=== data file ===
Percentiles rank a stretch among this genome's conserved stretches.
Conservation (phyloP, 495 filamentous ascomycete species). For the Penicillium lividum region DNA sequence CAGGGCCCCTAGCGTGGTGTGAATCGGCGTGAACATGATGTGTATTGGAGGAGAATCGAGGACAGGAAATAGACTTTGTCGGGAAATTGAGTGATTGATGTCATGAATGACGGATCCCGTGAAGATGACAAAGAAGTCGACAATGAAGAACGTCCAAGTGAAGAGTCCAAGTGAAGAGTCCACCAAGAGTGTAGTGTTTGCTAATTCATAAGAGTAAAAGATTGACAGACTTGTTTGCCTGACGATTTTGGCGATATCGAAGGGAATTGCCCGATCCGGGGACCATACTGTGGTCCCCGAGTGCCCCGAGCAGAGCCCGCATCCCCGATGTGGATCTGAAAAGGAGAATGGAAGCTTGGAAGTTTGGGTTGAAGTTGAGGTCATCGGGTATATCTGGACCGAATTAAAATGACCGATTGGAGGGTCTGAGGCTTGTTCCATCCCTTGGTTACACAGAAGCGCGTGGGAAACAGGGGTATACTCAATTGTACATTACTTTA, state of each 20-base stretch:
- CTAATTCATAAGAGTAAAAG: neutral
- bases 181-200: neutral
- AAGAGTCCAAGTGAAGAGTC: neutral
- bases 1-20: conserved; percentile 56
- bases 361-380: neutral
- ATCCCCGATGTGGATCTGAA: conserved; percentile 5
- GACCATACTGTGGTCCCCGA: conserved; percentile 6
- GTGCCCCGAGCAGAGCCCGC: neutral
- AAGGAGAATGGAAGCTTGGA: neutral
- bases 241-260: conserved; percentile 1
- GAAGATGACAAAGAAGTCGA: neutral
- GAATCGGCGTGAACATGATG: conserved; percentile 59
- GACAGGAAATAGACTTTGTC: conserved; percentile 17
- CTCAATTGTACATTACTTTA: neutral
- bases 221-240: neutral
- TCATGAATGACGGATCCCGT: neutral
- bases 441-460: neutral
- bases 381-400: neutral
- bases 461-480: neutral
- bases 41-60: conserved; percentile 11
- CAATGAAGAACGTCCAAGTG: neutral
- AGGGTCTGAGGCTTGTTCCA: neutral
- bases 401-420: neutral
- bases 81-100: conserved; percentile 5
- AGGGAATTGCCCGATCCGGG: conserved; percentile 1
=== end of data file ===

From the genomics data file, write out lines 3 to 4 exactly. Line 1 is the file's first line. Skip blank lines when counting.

- CTAATTCATAAGAGTAAAAG: neutral
- bases 181-200: neutral